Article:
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of the water of the Charles river if the flow had begun without artificial aid, the jury might find that it was a watercourse to which the same rules of law apply as are applicable to natural watercourses.
As there was evidence tending to show that an important reason for digging the ditch was drainage of the meadows, and as there was other evidence relied on by the defendants, it was a question of fact for the jury whether it was ever in any proper sense a watercourse of any kind, or anything more than a ditch for carrying off surface water and draining the land through which it passed.
If this should be treated as a watercourse, the judge rightly 573 ruled that the defendant would be liable if it maintained a dam which held back the water that otherwise would have flowed through the ditch, and thus sent down the Charles river an increased quantity of water, to the injury of the riparian proprietors below. But he was wrong in telling them that, if this was a nuisance affecting all the riparian proprietors on the stream below, not affecting one person more than another, this is not the proper remedy. By an illustration he suggested that the remedy in such a case would be by indictment, and added : “If this dam did not affect the particular plaintiff more than any other owner on the stream below the locus of the dam, then perhaps this defendant might be called into some other court to answer, rather than in this in an action of tort." The plaintiff's request on this subject was as follows: “The plaintiff can recover if he proves any special damage to his land, although similar damage may have been sustained by some other riparian proprietors." This instruction should have been given. The
. rule is that if every riparian owner suffers damage in his property precisely like that of every other riparian owner, he may have his remedy in an action of tort: Lawrence v. Fairhaven, 5 Gray, 110; Wesson v. Washburn Iron Co., 13 Allen, 95, 90 Am. Dec. 181; Blackwell v. Old Colony R. R. Co., 122 Mass. 1. The plaintiff asked the judge to instruct the jury that “the fact that other obstructions had grown or been placed in Long Ditch, will not preclude the plaintiff from recovery if the dam erected by the defendant contributed or tended to impede the free flow of water through the ditch.” The proposition of law intended to be embodied in the request is correct: Wheeler v. Worcester, 10 Allen, 591; Jackman v. Arlington Mills, 137 Mass. 277; Sherman v. Fall River Iron Works, 5 Allen, 213; Monmouth v. Gardiner, 35 Me. 247. But there was no error in refusing the instruction, for the mere fact that the dam tended to impede the flow of water through the ditch, would not necessarily show that it would so far affect the flow of the Charles river as to cause any injury to the plaintiff's property.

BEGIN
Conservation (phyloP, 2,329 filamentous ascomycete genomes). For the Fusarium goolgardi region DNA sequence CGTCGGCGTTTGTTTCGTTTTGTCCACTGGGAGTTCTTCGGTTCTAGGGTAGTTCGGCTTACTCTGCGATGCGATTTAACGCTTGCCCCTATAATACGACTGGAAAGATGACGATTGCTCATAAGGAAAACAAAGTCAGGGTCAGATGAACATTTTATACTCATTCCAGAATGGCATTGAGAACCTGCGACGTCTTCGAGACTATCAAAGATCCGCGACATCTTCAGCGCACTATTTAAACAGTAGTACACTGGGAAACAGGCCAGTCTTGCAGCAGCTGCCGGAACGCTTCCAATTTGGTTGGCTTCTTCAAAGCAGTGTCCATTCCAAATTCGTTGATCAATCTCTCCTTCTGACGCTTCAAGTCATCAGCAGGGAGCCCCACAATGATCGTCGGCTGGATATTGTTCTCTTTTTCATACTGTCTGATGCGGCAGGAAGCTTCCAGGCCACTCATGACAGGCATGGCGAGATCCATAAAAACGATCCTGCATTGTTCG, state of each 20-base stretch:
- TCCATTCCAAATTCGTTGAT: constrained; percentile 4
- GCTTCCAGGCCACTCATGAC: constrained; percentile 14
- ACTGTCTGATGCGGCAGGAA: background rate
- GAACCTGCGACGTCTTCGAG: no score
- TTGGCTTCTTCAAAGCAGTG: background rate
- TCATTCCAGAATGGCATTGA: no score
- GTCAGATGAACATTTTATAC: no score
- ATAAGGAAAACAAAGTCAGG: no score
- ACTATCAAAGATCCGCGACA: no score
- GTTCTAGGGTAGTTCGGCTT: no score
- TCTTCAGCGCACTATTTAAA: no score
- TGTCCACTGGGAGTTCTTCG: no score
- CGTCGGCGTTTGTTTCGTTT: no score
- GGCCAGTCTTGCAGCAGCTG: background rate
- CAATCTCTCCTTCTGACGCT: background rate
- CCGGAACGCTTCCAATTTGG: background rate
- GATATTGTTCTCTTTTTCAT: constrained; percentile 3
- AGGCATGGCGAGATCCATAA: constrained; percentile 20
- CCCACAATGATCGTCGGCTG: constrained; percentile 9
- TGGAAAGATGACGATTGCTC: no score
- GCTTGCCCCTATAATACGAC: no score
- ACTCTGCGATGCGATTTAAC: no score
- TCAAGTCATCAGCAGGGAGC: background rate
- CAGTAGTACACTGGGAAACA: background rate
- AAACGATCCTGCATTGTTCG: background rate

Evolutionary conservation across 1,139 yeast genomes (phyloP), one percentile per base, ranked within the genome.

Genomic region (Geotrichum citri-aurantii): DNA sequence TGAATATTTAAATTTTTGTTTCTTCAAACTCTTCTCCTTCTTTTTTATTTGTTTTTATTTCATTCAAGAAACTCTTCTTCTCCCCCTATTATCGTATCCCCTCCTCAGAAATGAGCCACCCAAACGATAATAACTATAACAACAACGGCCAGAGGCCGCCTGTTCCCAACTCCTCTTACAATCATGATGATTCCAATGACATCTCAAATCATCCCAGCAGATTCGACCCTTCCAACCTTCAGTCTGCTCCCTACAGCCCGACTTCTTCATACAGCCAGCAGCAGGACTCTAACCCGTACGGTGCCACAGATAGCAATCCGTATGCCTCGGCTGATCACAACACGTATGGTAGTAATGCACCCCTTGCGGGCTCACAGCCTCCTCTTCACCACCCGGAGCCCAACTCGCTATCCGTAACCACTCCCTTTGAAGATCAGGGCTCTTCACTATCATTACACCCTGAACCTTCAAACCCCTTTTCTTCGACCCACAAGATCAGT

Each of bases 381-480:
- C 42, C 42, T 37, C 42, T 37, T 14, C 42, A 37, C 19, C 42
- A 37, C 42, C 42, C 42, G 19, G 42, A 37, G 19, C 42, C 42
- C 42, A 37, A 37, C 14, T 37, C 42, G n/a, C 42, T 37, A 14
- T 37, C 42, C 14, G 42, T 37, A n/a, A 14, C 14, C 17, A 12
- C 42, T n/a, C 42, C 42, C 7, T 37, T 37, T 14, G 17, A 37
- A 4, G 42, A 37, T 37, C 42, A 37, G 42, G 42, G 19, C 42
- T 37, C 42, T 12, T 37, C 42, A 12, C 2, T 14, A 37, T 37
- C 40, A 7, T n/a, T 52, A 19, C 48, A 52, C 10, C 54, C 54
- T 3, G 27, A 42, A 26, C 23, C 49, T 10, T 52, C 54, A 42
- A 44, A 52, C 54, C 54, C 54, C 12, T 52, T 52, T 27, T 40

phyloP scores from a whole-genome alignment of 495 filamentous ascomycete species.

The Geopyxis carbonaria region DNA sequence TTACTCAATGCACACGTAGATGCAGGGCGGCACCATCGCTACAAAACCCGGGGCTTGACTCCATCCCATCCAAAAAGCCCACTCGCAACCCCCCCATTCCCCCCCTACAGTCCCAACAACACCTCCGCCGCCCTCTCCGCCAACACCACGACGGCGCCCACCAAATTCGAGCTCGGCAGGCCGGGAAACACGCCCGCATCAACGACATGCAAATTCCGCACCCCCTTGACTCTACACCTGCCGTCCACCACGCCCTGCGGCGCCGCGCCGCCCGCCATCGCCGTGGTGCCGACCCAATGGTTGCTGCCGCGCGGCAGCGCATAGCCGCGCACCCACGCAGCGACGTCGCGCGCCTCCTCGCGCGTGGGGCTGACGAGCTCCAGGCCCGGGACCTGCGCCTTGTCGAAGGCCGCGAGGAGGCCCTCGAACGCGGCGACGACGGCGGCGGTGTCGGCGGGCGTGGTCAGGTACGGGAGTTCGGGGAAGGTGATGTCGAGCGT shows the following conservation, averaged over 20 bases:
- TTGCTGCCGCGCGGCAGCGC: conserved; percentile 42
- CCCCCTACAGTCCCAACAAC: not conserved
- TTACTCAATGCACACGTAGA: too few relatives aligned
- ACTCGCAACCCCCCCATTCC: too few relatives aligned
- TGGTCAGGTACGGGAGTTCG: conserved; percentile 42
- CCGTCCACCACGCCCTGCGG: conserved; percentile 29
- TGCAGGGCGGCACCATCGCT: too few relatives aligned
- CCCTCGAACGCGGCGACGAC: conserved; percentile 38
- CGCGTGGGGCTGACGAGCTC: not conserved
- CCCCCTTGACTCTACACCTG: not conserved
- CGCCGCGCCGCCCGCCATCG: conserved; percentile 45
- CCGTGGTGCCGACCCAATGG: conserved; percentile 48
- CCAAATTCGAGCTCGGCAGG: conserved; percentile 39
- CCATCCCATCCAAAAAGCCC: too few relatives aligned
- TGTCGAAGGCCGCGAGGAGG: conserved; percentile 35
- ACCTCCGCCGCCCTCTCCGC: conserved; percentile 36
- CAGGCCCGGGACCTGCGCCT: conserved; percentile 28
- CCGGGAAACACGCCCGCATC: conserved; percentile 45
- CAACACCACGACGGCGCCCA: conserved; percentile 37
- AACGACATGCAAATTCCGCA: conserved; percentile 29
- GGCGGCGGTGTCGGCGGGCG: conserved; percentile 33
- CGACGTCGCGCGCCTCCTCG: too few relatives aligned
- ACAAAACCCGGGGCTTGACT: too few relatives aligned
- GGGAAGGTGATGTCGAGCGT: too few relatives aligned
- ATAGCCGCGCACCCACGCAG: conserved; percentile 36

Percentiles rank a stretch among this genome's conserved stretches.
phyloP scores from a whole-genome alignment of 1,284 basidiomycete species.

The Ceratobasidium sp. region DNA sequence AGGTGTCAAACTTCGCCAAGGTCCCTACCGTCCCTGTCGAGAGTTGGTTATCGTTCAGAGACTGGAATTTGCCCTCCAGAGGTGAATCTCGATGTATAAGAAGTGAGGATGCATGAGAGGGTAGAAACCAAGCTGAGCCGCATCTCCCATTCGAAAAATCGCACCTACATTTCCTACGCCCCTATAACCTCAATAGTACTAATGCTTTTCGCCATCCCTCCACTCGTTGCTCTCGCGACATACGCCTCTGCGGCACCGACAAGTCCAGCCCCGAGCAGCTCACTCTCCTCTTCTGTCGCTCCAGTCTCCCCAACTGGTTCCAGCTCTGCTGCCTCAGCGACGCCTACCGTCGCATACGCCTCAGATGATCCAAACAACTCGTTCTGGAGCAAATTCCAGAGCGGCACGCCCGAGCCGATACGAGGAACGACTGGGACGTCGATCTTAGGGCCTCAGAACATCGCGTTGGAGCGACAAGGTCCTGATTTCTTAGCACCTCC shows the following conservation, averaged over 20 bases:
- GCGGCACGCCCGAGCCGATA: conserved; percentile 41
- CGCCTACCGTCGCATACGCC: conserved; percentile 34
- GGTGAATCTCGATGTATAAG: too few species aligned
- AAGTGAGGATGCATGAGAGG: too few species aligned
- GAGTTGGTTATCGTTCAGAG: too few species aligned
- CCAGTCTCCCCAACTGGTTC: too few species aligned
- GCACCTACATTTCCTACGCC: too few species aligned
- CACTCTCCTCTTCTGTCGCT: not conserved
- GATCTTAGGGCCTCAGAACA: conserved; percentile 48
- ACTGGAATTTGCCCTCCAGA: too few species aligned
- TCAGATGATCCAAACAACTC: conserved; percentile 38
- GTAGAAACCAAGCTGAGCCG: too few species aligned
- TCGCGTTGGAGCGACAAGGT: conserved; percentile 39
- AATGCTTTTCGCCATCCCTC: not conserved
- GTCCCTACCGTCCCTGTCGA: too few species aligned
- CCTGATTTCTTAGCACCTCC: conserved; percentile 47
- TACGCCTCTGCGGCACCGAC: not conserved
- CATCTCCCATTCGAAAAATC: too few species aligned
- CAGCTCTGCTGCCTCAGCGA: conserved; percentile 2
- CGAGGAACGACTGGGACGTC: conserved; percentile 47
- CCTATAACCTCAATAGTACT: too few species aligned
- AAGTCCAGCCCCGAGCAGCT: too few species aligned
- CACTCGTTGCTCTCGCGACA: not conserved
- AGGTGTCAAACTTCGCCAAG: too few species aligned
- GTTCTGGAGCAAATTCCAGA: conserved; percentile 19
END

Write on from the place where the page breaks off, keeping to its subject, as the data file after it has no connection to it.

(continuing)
It is true, as the plaintiff contends, that to maintain an action he is not obliged to show in his use of the land actual present damages. It is enough if it appears that an injurious effect is produced upon his property by the maintenance of the dam, such 574 as to diminish its value, if the defendant, by lapse of time, should acquire a right to maintain the dam : Newhall v. Ireson, 8 Cush. 595, 54 Am. Dec. 790; White v. Chapin, 12 Allen, 516; Peck v. Clark, 142 Mass. 436, 8 N. E. 335; Parker v. American Woolen Co., 195 Mass. 591, 81 N. E. 468, 10 L. R. A., N. S., 585.